By Ed Cady, Contributing Editor
USB 3.1 Type C is a new copper and optical cabling interconnect solution developed, released and supported by the USB-IF (Industry Forum) consortium. Type C USB connectors are getting a lot of attention because they are also being adopted by several AV standards like DisplayPort, HDMI, MHL and Thunderbolt. Talk about connectivity convergence! It is also being used for some 12G-SAS single link and 16G-PCIe 1-3 lane links applications. The current generation of Type C USB connectors supports 10G per lane data rate. It is a fourth generation, very small, nano-size connector; remember microUSB, miniUSB and the older giant standard Type A with power option?
It also eliminates the device equipment need for separate power cord assemblies as the Type C copper cable includes up to 100-W power wires within the cable jacket. The mated connectors are designed very carefully, achieving the proper level of power integrity and signaling integrity while keeping energy fields separate with optimized shielding and grounding features.
Next generation Type C USB connectors development is underway with the goal of achieving a minimum 20 G per data lane for TB-3; it may be further defined within a nascent USB 3.2 specification. Maybe this connector should be called Type D? Could this design be modified to achieve even higher performance and still backward? Some evangelists are endeavoring it to be useful for single link 24G-SAS, Ethernet 1x25G, IB 1x26G and other interfaces that would be cause to have a Type D connector.
If the 24-pin Type C connector had two more contacts, one each at the end of each row, it could be supporting some 4-lane I/O interface applications like SAS 4.0 4x12G = 48G multilink, PCIe 4.0 4x16G = 64G link, Ethernet 4x25G = 100G link or IB 4x 26G = 128G link. The two extra contacts would cause the connector to grow wider from 8.4 to 8.9 mm, which is smaller than the four lane OCuLink connector which is 13.45 mm wide. These two different connector types have contacts that are on 0.5 mm pitch bit while the OCuLink contact rows are staggered with 42 pins versus the 26 pins of a modified Type C. The current Type C 1-3 lane I/O connector may be competing in some applications versus the new 10G microSFP 1-3 lane connector, which is 11.35 mm wide with 22 contacts.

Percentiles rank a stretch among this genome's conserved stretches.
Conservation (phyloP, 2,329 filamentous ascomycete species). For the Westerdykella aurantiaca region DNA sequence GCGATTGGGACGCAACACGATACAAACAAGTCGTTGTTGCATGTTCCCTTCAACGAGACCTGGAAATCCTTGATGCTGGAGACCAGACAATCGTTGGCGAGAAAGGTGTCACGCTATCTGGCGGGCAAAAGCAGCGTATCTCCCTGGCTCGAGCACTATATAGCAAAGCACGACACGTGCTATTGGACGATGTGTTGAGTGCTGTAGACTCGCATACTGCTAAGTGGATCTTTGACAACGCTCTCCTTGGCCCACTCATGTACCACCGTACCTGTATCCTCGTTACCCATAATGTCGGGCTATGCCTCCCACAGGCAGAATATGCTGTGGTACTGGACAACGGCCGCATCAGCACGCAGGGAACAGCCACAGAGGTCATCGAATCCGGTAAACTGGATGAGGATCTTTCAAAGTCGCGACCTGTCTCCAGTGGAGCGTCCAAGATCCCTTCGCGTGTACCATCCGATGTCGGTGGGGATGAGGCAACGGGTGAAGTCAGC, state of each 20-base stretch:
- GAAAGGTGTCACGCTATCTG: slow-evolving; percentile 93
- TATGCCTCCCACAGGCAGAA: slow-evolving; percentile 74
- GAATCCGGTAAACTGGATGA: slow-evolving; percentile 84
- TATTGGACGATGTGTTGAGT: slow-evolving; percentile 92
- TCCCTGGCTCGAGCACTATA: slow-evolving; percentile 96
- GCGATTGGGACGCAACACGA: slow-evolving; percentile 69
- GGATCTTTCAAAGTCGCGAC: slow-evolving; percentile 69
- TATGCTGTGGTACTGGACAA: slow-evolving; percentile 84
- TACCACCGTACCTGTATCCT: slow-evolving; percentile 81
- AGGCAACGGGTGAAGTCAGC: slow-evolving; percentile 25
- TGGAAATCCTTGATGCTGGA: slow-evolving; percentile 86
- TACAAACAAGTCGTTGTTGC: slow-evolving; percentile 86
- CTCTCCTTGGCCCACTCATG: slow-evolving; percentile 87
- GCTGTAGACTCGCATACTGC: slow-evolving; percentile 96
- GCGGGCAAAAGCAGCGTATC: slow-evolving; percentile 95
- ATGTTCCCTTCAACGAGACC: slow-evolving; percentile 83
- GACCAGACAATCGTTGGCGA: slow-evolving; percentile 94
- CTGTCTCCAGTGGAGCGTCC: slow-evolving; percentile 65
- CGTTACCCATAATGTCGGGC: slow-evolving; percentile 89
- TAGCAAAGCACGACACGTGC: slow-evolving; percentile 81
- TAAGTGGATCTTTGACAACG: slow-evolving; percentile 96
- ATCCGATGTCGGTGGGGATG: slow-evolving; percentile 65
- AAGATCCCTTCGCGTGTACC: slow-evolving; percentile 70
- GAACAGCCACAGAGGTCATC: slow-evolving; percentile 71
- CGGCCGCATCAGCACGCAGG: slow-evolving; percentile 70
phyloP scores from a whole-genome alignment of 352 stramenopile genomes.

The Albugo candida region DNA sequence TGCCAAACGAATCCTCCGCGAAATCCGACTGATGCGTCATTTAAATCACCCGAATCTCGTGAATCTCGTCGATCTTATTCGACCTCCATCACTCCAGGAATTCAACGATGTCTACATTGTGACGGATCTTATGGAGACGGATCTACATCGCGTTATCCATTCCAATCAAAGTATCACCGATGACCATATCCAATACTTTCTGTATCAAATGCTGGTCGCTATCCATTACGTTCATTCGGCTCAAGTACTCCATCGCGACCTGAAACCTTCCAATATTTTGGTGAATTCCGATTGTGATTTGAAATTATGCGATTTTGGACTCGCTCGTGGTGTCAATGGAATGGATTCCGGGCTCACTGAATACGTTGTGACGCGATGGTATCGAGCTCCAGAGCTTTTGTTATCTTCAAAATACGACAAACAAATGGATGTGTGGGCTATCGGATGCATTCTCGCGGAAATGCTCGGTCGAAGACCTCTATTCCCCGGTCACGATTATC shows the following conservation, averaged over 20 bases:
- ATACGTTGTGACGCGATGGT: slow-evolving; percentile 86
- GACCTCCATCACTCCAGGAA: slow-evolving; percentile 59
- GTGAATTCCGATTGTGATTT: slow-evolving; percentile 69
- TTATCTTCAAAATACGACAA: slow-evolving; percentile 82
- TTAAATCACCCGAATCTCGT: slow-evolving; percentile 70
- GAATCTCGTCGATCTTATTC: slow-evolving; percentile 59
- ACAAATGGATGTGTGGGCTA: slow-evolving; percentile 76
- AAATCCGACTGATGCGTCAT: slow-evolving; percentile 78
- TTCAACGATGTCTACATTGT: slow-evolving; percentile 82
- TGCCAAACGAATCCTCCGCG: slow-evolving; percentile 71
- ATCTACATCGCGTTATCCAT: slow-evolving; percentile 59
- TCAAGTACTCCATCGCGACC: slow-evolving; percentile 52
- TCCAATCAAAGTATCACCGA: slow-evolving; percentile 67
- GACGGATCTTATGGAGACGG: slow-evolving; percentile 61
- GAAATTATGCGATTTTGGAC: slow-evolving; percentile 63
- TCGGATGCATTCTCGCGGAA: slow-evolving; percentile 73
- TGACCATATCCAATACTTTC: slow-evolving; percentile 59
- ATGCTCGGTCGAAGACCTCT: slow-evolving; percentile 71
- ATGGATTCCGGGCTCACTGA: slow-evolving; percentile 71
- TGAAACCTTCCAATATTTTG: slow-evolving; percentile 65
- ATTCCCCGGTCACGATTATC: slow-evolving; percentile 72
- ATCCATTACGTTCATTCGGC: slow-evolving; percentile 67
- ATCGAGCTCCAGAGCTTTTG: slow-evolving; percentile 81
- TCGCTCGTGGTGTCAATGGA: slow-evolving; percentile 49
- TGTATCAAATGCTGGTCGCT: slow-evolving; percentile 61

Type C cable plug paddleboard space is very small although a stick module implementation would have a long PCB for memory chips. For an active copper or active optical cable plug, paddleboard can barely support the latest signal conditioning and optical engine’s chips. However, Murata semiconductor offers an optical engine module that is embedded with a Type C plug connector making the active optical cable assembly process much easier. You could embed a similar module on the inside of a box with an optical receptacle on the outboard size. So just external passive optical cables would connect to the box port. Need some help figuring that out?!
Think of the myriad cable adapters with different connectors on each end and all the large and small hydra, multi-legged cable assembly possibilities. One could use existing Type C components and double stack top over bottom, two PCB mirror mount receptacle connectors, and have one over-molded double plug or an all metal hard shell that can support 6x or 6 lane single cable assemblies. Some consumer cables will have ergonomic designs like the classic ceramic-like overmold Thunderbolt2 versus rectangular and circular plastic or metal clamshells cable end plug connectors for industrial automation and MIL applications.
Higher temperature polymer plastic housings are necessary for strength and other environmental requirements. Samsung indicates that its newest smartphone seen in TV/Internet ads is waterproofed to a user-friendly consumer level. Thus one would expect that its Type C receptacle connector port is also waterproof/tight and that there will be different types of waterproof cables, stick modules or port caps being coming available. Maybe some application specific or general product lines like Chrome tablets will also have waterproof products with new Type C ports and cables.
Be aware of interoperability and compliance issues with early supplier limited component and assembly types of Type C USB connectors. Read up on future plugfest testing results for more on this topic.